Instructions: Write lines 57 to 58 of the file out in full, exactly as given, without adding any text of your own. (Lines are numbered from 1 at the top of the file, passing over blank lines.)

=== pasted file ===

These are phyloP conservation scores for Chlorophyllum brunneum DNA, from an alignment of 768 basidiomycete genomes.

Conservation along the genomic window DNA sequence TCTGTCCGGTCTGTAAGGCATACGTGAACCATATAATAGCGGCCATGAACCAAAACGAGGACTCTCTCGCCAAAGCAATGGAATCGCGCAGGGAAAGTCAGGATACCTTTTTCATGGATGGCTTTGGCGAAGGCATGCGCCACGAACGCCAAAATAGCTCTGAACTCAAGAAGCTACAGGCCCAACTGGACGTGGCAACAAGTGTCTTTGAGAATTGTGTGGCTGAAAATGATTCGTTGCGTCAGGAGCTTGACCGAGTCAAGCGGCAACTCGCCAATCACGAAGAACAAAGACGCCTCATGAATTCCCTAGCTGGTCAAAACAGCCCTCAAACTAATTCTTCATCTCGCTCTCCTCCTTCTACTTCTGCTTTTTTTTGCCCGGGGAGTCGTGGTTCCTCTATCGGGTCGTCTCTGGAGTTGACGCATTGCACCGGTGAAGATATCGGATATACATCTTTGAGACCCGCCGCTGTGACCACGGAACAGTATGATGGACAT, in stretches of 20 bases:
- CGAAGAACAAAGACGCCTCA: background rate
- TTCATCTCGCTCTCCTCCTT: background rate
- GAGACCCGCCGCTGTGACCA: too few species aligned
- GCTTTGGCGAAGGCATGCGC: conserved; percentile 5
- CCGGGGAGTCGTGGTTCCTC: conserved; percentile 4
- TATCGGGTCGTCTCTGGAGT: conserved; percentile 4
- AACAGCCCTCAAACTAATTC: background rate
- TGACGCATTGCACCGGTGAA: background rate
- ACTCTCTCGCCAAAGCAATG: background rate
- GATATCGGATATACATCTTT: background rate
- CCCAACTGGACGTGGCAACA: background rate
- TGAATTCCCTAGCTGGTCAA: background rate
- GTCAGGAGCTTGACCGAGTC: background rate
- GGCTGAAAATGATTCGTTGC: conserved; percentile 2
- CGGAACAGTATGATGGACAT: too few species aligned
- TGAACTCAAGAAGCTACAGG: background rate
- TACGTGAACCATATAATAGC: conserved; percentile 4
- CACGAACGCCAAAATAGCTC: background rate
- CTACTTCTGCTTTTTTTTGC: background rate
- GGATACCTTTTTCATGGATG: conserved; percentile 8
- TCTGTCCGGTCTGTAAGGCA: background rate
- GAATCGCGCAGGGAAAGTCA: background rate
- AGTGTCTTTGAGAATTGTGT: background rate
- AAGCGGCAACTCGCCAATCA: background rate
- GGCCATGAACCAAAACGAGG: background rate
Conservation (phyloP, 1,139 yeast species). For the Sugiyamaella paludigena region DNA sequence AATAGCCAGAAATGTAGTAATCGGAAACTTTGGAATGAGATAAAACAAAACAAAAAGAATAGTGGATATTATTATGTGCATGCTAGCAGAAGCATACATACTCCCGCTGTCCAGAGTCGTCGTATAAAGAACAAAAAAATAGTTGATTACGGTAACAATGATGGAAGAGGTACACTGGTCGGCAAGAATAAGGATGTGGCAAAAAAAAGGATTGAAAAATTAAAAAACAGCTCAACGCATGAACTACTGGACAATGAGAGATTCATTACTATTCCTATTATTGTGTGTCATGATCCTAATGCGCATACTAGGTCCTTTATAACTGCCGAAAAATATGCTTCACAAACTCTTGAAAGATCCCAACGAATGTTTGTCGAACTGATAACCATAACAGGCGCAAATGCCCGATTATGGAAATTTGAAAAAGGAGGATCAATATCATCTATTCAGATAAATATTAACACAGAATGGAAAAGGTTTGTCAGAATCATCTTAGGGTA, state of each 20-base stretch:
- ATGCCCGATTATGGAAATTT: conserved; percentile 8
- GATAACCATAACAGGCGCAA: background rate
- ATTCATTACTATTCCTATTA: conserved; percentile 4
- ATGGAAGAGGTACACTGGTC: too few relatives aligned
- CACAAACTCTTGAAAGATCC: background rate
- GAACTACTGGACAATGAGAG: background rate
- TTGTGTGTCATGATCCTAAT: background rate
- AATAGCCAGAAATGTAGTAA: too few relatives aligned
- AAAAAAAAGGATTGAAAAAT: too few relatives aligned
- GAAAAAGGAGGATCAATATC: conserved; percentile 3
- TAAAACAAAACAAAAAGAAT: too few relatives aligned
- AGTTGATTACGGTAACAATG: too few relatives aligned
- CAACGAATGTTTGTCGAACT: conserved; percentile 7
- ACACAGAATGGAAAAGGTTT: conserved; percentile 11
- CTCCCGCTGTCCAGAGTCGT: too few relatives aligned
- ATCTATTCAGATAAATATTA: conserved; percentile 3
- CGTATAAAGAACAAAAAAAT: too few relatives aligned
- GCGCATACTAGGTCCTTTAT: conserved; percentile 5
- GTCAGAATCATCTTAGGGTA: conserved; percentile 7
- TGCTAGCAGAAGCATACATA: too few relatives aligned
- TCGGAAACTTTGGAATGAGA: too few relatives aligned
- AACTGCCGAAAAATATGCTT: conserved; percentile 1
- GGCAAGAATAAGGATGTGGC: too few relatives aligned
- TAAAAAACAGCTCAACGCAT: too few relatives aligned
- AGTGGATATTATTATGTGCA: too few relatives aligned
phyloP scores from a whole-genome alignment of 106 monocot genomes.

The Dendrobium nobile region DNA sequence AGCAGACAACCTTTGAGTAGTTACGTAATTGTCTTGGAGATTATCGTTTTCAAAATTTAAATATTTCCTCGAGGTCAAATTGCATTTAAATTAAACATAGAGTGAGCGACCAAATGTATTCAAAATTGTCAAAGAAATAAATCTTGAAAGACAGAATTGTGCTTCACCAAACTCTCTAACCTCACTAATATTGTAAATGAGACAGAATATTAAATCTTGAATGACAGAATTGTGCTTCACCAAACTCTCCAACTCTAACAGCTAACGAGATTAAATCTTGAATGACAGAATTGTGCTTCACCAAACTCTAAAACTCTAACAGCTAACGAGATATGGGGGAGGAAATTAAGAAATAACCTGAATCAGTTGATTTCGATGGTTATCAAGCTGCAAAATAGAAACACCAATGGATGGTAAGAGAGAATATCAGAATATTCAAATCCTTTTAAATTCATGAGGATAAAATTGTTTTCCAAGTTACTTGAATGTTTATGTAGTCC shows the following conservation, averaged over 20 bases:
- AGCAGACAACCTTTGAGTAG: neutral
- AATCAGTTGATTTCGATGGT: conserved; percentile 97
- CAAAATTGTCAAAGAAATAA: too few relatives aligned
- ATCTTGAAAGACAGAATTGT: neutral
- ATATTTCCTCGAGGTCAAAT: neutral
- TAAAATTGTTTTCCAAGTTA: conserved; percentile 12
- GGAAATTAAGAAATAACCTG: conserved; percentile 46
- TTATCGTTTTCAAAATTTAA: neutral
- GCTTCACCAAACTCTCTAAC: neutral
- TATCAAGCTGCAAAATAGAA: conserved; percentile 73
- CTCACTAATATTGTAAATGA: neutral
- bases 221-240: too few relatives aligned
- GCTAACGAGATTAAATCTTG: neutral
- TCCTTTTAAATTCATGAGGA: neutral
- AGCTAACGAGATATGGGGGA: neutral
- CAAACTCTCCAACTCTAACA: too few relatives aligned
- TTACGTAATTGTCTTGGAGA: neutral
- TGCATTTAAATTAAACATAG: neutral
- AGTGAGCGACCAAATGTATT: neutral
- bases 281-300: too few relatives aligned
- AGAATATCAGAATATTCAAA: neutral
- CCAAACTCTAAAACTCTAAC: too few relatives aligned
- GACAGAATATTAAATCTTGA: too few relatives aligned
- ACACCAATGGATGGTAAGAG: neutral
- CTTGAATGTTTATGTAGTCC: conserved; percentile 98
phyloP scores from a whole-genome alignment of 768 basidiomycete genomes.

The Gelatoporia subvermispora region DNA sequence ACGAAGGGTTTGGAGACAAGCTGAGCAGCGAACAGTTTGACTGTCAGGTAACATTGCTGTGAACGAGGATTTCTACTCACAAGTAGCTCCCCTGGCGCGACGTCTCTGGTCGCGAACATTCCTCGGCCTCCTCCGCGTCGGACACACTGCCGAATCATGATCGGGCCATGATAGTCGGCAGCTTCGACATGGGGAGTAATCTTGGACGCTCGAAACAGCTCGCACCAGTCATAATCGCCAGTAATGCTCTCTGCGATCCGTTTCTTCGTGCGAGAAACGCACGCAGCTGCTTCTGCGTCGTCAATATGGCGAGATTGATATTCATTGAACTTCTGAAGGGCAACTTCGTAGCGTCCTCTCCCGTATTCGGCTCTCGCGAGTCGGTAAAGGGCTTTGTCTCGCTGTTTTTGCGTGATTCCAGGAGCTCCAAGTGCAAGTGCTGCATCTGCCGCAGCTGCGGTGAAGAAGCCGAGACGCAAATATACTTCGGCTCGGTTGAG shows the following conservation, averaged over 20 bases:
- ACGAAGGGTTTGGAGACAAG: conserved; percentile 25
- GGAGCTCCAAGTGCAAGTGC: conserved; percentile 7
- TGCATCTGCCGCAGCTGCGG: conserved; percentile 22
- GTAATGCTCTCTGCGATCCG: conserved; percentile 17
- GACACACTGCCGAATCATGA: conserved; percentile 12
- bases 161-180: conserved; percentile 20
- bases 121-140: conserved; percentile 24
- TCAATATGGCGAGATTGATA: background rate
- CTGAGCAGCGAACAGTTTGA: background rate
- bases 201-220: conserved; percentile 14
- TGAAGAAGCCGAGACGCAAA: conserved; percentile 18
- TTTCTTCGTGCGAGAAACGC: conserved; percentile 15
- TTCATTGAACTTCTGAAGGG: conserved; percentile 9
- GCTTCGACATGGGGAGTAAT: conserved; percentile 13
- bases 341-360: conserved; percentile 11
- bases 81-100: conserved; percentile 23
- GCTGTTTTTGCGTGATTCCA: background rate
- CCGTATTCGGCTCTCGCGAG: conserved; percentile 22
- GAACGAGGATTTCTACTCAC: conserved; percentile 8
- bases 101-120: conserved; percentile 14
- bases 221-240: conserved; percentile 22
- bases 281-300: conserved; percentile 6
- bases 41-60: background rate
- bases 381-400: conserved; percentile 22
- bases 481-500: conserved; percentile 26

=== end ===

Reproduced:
- AATCAGTTGATTTCGATGGT: conserved; percentile 97
- CAAAATTGTCAAAGAAATAA: too few relatives aligned